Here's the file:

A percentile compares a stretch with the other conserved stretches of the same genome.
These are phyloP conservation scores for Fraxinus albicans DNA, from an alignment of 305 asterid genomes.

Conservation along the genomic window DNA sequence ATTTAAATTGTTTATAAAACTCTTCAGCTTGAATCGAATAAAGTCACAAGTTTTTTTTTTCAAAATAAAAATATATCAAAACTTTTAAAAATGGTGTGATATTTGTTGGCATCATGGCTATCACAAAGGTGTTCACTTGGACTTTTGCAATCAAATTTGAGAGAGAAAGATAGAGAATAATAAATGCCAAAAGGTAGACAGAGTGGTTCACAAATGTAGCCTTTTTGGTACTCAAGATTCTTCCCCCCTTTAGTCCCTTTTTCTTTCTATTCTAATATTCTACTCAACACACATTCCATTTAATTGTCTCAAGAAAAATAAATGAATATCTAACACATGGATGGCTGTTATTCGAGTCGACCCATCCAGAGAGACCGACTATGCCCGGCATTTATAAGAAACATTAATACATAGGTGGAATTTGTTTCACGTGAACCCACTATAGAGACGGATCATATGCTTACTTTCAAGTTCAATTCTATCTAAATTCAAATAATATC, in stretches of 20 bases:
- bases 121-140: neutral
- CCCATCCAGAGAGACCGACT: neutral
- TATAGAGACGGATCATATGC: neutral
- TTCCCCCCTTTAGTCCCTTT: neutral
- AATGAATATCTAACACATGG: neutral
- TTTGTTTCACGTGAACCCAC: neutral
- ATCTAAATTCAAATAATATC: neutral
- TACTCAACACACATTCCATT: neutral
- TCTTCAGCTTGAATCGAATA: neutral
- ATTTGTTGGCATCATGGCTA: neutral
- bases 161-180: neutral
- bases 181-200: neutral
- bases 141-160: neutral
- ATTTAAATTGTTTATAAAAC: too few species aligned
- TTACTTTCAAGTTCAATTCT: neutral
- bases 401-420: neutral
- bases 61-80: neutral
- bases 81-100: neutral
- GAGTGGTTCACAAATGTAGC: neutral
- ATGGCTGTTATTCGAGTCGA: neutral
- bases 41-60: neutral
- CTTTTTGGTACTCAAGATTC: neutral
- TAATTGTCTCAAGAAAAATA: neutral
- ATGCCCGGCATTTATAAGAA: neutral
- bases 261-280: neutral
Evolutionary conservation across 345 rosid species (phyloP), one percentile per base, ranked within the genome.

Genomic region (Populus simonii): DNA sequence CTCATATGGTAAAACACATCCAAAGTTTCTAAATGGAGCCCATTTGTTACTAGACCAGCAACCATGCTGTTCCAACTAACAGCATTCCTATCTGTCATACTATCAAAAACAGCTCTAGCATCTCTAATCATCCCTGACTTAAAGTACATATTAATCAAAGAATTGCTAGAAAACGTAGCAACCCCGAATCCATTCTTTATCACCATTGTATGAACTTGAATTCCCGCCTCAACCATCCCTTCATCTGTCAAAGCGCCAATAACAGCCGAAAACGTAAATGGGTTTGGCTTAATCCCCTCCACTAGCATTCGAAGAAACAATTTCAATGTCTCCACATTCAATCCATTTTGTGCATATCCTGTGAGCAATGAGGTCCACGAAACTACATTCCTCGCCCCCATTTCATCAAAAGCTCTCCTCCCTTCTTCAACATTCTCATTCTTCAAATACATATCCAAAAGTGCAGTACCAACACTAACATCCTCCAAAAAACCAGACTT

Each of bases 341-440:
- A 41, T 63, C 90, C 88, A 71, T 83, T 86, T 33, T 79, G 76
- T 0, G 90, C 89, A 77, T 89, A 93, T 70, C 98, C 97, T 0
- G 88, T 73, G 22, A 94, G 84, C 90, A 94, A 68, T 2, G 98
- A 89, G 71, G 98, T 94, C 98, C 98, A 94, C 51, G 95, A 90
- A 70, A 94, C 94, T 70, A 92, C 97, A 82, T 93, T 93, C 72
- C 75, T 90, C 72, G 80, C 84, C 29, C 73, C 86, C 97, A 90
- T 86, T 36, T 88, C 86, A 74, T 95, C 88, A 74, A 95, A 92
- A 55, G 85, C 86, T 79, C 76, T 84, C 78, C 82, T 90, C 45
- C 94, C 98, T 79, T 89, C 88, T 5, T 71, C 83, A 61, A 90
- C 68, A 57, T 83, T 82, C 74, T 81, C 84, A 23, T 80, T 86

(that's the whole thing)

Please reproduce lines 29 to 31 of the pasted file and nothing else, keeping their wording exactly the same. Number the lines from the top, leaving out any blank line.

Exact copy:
Evolutionary conservation across 345 rosid species (phyloP), one percentile per base, ranked within the genome.

Genomic region (Populus simonii): DNA sequence CTCATATGGTAAAACACATCCAAAGTTTCTAAATGGAGCCCATTTGTTACTAGACCAGCAACCATGCTGTTCCAACTAACAGCATTCCTATCTGTCATACTATCAAAAACAGCTCTAGCATCTCTAATCATCCCTGACTTAAAGTACATATTAATCAAAGAATTGCTAGAAAACGTAGCAACCCCGAATCCATTCTTTATCACCATTGTATGAACTTGAATTCCCGCCTCAACCATCCCTTCATCTGTCAAAGCGCCAATAACAGCCGAAAACGTAAATGGGTTTGGCTTAATCCCCTCCACTAGCATTCGAAGAAACAATTTCAATGTCTCCACATTCAATCCATTTTGTGCATATCCTGTGAGCAATGAGGTCCACGAAACTACATTCCTCGCCCCCATTTCATCAAAAGCTCTCCTCCCTTCTTCAACATTCTCATTCTTCAAATACATATCCAAAAGTGCAGTACCAACACTAACATCCTCCAAAAAACCAGACTT

Each of bases 341-440: